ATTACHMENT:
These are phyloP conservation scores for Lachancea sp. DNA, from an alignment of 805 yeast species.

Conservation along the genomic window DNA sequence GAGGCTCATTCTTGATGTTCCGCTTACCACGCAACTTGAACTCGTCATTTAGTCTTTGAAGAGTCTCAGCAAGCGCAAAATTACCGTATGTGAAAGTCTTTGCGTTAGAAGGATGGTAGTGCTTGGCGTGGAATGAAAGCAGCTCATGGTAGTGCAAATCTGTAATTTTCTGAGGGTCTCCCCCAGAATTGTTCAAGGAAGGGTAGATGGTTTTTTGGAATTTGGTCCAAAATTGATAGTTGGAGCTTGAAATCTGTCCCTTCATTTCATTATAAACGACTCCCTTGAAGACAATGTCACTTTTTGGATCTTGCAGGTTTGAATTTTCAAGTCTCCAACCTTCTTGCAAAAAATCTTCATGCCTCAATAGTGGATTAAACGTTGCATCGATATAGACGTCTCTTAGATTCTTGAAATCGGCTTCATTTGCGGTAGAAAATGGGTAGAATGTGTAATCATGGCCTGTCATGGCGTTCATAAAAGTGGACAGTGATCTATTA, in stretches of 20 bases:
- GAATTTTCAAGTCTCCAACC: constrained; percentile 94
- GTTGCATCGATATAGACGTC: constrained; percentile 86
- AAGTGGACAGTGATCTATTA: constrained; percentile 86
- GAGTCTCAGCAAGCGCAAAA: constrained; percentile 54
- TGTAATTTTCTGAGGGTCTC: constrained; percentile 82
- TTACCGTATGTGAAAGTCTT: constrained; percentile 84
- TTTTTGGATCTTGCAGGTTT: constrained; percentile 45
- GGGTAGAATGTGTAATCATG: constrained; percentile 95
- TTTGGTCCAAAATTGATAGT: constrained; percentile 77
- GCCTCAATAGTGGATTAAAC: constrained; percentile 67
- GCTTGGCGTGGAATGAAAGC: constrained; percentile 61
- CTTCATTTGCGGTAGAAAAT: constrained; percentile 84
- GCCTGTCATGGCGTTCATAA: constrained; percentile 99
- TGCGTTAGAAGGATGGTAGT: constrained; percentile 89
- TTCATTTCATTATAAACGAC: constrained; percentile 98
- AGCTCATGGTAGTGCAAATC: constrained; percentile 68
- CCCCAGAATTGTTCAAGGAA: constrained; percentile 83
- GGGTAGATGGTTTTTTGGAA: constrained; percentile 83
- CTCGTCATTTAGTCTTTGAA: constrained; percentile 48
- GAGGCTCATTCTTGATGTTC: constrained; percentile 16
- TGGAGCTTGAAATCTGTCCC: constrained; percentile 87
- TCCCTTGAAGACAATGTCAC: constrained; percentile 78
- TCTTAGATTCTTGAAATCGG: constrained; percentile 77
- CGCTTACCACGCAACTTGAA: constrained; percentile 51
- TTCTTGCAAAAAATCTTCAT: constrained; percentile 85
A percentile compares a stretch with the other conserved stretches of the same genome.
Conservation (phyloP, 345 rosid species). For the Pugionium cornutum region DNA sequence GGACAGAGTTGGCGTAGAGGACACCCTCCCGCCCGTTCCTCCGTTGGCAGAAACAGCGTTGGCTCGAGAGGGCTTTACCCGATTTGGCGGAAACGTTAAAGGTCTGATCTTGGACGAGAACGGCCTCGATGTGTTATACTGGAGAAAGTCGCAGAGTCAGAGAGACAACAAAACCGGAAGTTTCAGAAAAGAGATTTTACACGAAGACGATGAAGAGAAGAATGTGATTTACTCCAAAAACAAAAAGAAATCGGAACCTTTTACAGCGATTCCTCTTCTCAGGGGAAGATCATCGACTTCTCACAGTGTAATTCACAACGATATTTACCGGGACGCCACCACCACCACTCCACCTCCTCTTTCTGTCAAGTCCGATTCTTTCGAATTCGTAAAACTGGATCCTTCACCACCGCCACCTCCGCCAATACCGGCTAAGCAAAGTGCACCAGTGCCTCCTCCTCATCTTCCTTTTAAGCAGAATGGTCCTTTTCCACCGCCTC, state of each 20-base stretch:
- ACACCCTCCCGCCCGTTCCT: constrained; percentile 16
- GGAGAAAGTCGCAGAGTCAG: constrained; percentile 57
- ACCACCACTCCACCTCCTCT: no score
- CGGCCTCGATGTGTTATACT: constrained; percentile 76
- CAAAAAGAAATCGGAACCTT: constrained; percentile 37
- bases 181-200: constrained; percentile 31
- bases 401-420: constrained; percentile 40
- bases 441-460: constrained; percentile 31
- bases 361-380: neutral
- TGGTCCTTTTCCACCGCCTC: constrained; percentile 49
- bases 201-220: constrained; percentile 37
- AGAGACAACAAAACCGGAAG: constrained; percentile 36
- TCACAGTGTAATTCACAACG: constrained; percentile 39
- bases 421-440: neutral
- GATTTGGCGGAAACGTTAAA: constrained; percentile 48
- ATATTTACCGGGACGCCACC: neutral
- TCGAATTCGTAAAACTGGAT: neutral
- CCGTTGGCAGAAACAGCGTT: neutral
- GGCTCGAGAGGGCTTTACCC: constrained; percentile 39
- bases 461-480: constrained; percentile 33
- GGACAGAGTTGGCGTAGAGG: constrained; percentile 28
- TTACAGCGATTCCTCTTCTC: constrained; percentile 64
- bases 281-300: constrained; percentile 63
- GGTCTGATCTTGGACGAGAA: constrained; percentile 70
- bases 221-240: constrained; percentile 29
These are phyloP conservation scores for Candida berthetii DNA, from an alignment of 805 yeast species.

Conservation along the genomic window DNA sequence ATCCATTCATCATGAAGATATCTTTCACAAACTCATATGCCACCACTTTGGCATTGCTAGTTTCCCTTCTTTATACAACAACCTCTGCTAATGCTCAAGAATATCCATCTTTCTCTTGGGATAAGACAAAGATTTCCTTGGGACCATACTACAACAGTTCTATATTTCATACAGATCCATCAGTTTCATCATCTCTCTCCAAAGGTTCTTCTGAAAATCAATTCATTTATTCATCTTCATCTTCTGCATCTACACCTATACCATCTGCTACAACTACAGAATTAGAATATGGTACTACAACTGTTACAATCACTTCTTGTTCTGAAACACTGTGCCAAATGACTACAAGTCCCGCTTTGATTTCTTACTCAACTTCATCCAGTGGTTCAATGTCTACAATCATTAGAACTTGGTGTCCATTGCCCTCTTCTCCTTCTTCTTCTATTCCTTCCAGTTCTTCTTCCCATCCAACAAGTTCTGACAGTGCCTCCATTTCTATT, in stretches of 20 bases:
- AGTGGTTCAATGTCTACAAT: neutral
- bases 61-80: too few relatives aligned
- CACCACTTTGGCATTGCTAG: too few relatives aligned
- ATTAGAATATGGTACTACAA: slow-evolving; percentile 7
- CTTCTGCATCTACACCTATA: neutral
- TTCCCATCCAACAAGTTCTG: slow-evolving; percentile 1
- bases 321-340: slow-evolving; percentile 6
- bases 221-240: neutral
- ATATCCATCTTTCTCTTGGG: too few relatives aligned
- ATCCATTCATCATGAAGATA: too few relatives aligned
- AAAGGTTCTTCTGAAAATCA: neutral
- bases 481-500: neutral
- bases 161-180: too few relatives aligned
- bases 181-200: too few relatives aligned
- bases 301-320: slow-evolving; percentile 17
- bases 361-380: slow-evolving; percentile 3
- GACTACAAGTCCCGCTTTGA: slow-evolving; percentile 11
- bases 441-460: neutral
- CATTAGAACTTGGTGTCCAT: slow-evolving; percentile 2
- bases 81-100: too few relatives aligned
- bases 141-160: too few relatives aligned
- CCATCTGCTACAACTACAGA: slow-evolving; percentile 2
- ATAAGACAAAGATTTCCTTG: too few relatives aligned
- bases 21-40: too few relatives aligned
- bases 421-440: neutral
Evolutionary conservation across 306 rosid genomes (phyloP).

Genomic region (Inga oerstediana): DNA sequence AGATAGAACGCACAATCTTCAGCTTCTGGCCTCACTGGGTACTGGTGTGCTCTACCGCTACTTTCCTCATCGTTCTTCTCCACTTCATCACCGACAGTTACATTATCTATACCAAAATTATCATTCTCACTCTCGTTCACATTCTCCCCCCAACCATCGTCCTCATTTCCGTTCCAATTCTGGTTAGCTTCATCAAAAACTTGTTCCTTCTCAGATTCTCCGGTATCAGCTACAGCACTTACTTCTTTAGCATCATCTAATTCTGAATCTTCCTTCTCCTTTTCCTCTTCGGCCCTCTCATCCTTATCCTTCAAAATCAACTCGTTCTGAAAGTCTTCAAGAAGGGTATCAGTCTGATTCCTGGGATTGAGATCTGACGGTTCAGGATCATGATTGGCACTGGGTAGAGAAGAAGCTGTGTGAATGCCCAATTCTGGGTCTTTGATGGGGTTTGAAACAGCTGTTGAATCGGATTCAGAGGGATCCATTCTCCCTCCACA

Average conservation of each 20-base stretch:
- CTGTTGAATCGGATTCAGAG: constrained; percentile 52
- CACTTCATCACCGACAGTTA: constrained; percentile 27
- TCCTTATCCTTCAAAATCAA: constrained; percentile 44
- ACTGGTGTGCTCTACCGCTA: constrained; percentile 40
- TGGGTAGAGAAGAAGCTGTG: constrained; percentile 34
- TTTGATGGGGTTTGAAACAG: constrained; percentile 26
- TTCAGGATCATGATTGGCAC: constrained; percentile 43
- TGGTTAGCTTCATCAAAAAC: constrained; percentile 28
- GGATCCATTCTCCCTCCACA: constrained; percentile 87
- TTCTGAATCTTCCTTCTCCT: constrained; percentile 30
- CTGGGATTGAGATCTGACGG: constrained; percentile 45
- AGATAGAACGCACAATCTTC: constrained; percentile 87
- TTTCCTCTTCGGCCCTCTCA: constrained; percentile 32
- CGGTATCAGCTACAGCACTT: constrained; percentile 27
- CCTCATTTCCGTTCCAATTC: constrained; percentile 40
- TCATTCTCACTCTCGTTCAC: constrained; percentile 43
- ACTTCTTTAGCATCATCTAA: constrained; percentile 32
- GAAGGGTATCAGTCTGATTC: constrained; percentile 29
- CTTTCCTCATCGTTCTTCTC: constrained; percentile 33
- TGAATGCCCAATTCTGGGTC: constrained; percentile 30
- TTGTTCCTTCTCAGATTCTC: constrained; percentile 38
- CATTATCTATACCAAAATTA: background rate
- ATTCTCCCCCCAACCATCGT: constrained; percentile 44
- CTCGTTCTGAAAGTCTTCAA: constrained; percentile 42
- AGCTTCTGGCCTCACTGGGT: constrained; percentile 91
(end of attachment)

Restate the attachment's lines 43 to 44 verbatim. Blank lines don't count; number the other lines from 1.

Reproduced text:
- bases 421-440: neutral
- GATTTGGCGGAAACGTTAAA: constrained; percentile 48